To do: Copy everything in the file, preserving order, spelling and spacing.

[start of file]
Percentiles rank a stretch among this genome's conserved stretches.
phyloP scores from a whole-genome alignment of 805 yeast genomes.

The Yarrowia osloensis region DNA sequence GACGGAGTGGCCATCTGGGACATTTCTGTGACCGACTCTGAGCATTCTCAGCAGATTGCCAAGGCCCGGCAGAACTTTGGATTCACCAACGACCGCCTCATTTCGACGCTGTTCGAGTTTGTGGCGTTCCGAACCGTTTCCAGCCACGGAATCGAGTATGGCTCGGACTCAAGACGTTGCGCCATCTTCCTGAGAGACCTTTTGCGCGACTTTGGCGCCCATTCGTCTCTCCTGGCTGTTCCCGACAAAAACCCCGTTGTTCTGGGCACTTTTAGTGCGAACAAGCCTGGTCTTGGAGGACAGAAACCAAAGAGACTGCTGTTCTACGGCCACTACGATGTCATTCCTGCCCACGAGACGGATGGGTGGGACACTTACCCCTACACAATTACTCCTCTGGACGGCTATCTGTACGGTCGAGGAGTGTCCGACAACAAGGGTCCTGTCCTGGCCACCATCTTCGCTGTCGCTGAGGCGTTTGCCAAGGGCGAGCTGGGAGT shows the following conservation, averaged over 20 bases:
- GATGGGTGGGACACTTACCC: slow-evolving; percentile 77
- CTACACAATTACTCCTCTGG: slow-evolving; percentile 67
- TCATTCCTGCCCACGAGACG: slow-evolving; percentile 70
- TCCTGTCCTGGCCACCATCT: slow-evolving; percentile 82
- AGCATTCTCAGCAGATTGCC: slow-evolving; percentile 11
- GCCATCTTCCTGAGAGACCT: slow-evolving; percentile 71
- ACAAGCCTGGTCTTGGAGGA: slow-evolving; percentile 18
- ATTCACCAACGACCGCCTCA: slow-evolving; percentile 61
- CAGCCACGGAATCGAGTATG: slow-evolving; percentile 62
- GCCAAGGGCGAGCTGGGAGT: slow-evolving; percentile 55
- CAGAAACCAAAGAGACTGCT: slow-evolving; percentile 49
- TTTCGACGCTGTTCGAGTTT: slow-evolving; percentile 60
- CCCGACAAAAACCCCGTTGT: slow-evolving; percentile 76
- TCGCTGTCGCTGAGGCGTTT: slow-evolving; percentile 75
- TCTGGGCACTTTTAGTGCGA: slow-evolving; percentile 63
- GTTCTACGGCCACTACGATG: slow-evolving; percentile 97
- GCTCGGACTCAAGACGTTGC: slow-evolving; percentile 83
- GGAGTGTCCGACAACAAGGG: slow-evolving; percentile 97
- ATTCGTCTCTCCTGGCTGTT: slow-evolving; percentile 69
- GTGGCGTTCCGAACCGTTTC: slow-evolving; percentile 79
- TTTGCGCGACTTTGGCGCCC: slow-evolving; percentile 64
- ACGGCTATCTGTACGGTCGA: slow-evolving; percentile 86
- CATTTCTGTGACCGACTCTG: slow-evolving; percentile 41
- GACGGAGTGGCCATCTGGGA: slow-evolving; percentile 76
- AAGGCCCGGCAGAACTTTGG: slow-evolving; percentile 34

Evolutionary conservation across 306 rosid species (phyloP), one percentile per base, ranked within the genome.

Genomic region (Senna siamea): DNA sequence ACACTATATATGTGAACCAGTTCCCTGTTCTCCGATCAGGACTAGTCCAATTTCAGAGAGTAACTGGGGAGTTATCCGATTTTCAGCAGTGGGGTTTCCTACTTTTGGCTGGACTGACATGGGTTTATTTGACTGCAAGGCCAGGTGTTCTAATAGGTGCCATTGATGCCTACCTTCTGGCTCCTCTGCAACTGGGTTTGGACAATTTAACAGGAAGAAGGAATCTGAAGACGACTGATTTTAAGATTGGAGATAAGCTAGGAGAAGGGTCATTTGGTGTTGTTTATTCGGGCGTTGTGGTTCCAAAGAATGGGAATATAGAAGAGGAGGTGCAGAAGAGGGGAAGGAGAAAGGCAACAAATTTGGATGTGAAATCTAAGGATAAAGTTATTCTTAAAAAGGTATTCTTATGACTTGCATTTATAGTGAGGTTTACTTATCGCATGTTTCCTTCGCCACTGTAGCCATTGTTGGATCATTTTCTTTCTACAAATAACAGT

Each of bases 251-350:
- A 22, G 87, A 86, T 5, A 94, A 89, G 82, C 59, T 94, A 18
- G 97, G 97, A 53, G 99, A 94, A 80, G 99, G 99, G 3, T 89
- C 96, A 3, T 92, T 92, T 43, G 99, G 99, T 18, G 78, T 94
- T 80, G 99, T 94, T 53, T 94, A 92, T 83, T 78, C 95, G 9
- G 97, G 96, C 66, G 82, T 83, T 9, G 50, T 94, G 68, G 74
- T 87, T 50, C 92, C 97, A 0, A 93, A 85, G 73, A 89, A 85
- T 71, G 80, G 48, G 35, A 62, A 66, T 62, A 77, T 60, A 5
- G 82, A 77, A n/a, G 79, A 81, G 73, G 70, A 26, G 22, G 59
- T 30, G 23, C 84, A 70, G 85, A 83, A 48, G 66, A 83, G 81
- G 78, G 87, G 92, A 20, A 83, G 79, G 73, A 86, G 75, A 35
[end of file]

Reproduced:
Percentiles rank a stretch among this genome's conserved stretches.
phyloP scores from a whole-genome alignment of 805 yeast genomes.

The Yarrowia osloensis region DNA sequence GACGGAGTGGCCATCTGGGACATTTCTGTGACCGACTCTGAGCATTCTCAGCAGATTGCCAAGGCCCGGCAGAACTTTGGATTCACCAACGACCGCCTCATTTCGACGCTGTTCGAGTTTGTGGCGTTCCGAACCGTTTCCAGCCACGGAATCGAGTATGGCTCGGACTCAAGACGTTGCGCCATCTTCCTGAGAGACCTTTTGCGCGACTTTGGCGCCCATTCGTCTCTCCTGGCTGTTCCCGACAAAAACCCCGTTGTTCTGGGCACTTTTAGTGCGAACAAGCCTGGTCTTGGAGGACAGAAACCAAAGAGACTGCTGTTCTACGGCCACTACGATGTCATTCCTGCCCACGAGACGGATGGGTGGGACACTTACCCCTACACAATTACTCCTCTGGACGGCTATCTGTACGGTCGAGGAGTGTCCGACAACAAGGGTCCTGTCCTGGCCACCATCTTCGCTGTCGCTGAGGCGTTTGCCAAGGGCGAGCTGGGAGT shows the following conservation, averaged over 20 bases:
- GATGGGTGGGACACTTACCC: slow-evolving; percentile 77
- CTACACAATTACTCCTCTGG: slow-evolving; percentile 67
- TCATTCCTGCCCACGAGACG: slow-evolving; percentile 70
- TCCTGTCCTGGCCACCATCT: slow-evolving; percentile 82
- AGCATTCTCAGCAGATTGCC: slow-evolving; percentile 11
- GCCATCTTCCTGAGAGACCT: slow-evolving; percentile 71
- ACAAGCCTGGTCTTGGAGGA: slow-evolving; percentile 18
- ATTCACCAACGACCGCCTCA: slow-evolving; percentile 61
- CAGCCACGGAATCGAGTATG: slow-evolving; percentile 62
- GCCAAGGGCGAGCTGGGAGT: slow-evolving; percentile 55
- CAGAAACCAAAGAGACTGCT: slow-evolving; percentile 49
- TTTCGACGCTGTTCGAGTTT: slow-evolving; percentile 60
- CCCGACAAAAACCCCGTTGT: slow-evolving; percentile 76
- TCGCTGTCGCTGAGGCGTTT: slow-evolving; percentile 75
- TCTGGGCACTTTTAGTGCGA: slow-evolving; percentile 63
- GTTCTACGGCCACTACGATG: slow-evolving; percentile 97
- GCTCGGACTCAAGACGTTGC: slow-evolving; percentile 83
- GGAGTGTCCGACAACAAGGG: slow-evolving; percentile 97
- ATTCGTCTCTCCTGGCTGTT: slow-evolving; percentile 69
- GTGGCGTTCCGAACCGTTTC: slow-evolving; percentile 79
- TTTGCGCGACTTTGGCGCCC: slow-evolving; percentile 64
- ACGGCTATCTGTACGGTCGA: slow-evolving; percentile 86
- CATTTCTGTGACCGACTCTG: slow-evolving; percentile 41
- GACGGAGTGGCCATCTGGGA: slow-evolving; percentile 76
- AAGGCCCGGCAGAACTTTGG: slow-evolving; percentile 34

Evolutionary conservation across 306 rosid species (phyloP), one percentile per base, ranked within the genome.

Genomic region (Senna siamea): DNA sequence ACACTATATATGTGAACCAGTTCCCTGTTCTCCGATCAGGACTAGTCCAATTTCAGAGAGTAACTGGGGAGTTATCCGATTTTCAGCAGTGGGGTTTCCTACTTTTGGCTGGACTGACATGGGTTTATTTGACTGCAAGGCCAGGTGTTCTAATAGGTGCCATTGATGCCTACCTTCTGGCTCCTCTGCAACTGGGTTTGGACAATTTAACAGGAAGAAGGAATCTGAAGACGACTGATTTTAAGATTGGAGATAAGCTAGGAGAAGGGTCATTTGGTGTTGTTTATTCGGGCGTTGTGGTTCCAAAGAATGGGAATATAGAAGAGGAGGTGCAGAAGAGGGGAAGGAGAAAGGCAACAAATTTGGATGTGAAATCTAAGGATAAAGTTATTCTTAAAAAGGTATTCTTATGACTTGCATTTATAGTGAGGTTTACTTATCGCATGTTTCCTTCGCCACTGTAGCCATTGTTGGATCATTTTCTTTCTACAAATAACAGT

Each of bases 251-350:
- A 22, G 87, A 86, T 5, A 94, A 89, G 82, C 59, T 94, A 18
- G 97, G 97, A 53, G 99, A 94, A 80, G 99, G 99, G 3, T 89
- C 96, A 3, T 92, T 92, T 43, G 99, G 99, T 18, G 78, T 94
- T 80, G 99, T 94, T 53, T 94, A 92, T 83, T 78, C 95, G 9
- G 97, G 96, C 66, G 82, T 83, T 9, G 50, T 94, G 68, G 74
- T 87, T 50, C 92, C 97, A 0, A 93, A 85, G 73, A 89, A 85
- T 71, G 80, G 48, G 35, A 62, A 66, T 62, A 77, T 60, A 5
- G 82, A 77, A n/a, G 79, A 81, G 73, G 70, A 26, G 22, G 59
- T 30, G 23, C 84, A 70, G 85, A 83, A 48, G 66, A 83, G 81
- G 78, G 87, G 92, A 20, A 83, G 79, G 73, A 86, G 75, A 35